Tag Archives: Smoot Chute

A Father’s Day tribute to Dad

17 Jun

I was thinking about Dad today.  He’s been gone about 14 years now, but his memory and legacy live on in the lives of the Hendrickson family… and the many who knew him.  So I decided to write a little tribute to him on this Father’s Day.  It’s about his ‘homeland’… the island world that greeted him when he entered this world.

Long Island is a 7 mile long island in the middle of the Mississippi River just below Canton, MO.  Three families lived on the island in the early 1900’s.  My grandfather and grandmother and their 5 children were one of those families.  The children’s daily trek to school involved rowing across a small river in the middle of Long Island, walking across Bullock Island, entering another boat and rowing across the main channel of the Mississippi, then walking 3 miles to school in La Grange, MO… and of course they had to follow the same path when returning home each afternoon.  The family lived there until Dad was 12 years old.  As you can imagine that created many stories that were told to the next generations.  The telling of those stories happened on countless occasions through word of mouth… and through a book that my father Jack Hendrickson wrote, entitled; True Tales from Mark Twain Land.

I can remember camping on Long Island when I was just a pup.  We had a 16’ aluminum boat filled with cousins and aunts and uncles and a boxer dog.  I think there were over a dozen of us in that boat. WAY OVER LOADED!  The water was only inches below the gunwales.  Everyone had life jackets but we all knew how to swim.  We rowed across the main channel and about 3 miles downstream from Canton.  Once there, we set up camp on one of Long Island’s sand bars.  Then we traipsed through the itching weeds and undergrowth and swatted myriads of mosquitoes with small leafy branches… all because we were on an almost religious trek back to ‘Mecca’ – the old home place.  The aunts and uncles told big stories that seemed bigger than life to us kids.  It was magical and high adventure.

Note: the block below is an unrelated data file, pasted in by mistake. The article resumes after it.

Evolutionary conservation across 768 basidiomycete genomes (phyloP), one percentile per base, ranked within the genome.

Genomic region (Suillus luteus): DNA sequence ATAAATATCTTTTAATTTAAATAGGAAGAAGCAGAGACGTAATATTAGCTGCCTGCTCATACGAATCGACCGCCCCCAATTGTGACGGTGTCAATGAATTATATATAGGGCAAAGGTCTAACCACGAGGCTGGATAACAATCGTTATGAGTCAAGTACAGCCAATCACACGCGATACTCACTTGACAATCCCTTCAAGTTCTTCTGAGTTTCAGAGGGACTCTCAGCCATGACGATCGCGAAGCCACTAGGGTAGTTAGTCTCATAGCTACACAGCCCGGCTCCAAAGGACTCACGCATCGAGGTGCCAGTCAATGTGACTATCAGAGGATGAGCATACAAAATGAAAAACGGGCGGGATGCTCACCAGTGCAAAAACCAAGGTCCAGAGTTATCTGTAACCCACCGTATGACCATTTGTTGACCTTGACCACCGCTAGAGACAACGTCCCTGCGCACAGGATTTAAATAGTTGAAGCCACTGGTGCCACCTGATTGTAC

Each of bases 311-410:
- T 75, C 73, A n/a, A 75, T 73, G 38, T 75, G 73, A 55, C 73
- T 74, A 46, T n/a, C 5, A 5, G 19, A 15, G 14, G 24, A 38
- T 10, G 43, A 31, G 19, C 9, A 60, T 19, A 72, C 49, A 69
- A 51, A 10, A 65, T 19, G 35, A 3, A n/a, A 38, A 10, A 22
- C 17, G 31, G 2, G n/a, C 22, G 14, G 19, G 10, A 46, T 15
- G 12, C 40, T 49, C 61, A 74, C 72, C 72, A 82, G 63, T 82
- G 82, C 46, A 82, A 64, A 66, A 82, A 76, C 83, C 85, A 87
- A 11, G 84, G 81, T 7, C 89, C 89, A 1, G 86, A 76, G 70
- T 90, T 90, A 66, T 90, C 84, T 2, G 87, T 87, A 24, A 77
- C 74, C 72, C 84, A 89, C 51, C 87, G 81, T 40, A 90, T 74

Much later in life, Dad hired a fisherman to drop off he and my family at the North end of Long Island… then that fisherman returned home.  At the end of our adventure we were going to swim back to a landing on the Illinois side.  Dad told us stories as we walked down the island about a mile to the old home place.  He told us of the white gate… the screech owl… the escaped prisoners… the escaped circus bear… great-grandpa’s fatal fall out of the persimmon tree and if it hadn’t been for great-grandma the pigs would have eaten him, etc.  We walked down the dry bed of what used to be Bullock River and finally arrived at the mound where the house and barn used to stand.  Other than the mound itself, the only evidences of past civilization are some sizable concrete pieces of barn foundation.  Dad told of fun interactions with his siblings, butchering livestock, the cow falling down the barn steps and breaking its neck, rope swinging off of the house roof into Bullock.  He recounted swimming back across Bullock after rounding up the cows from the south end of Bullock Island… they’d catch a cow tail and let the cow pull them across.  Lots of mesmerizing stories that held us all spellbound.

He showed us a humongous sprawling cottonwood tree that was there when he was a kid… 60+ years earlier.  Somewhere over the years he brought a start from the wild rosebush that was near their home on the mound… and planted it at his home in Quincy.  In later years, I got a start of that same rosebush and it grows in my back yard to this day.  It’s vines are fairly unruly and it only blooms about 2 weeks out of the year… but boy is it fragrant!!!

Map of Long Island

Map of Long Island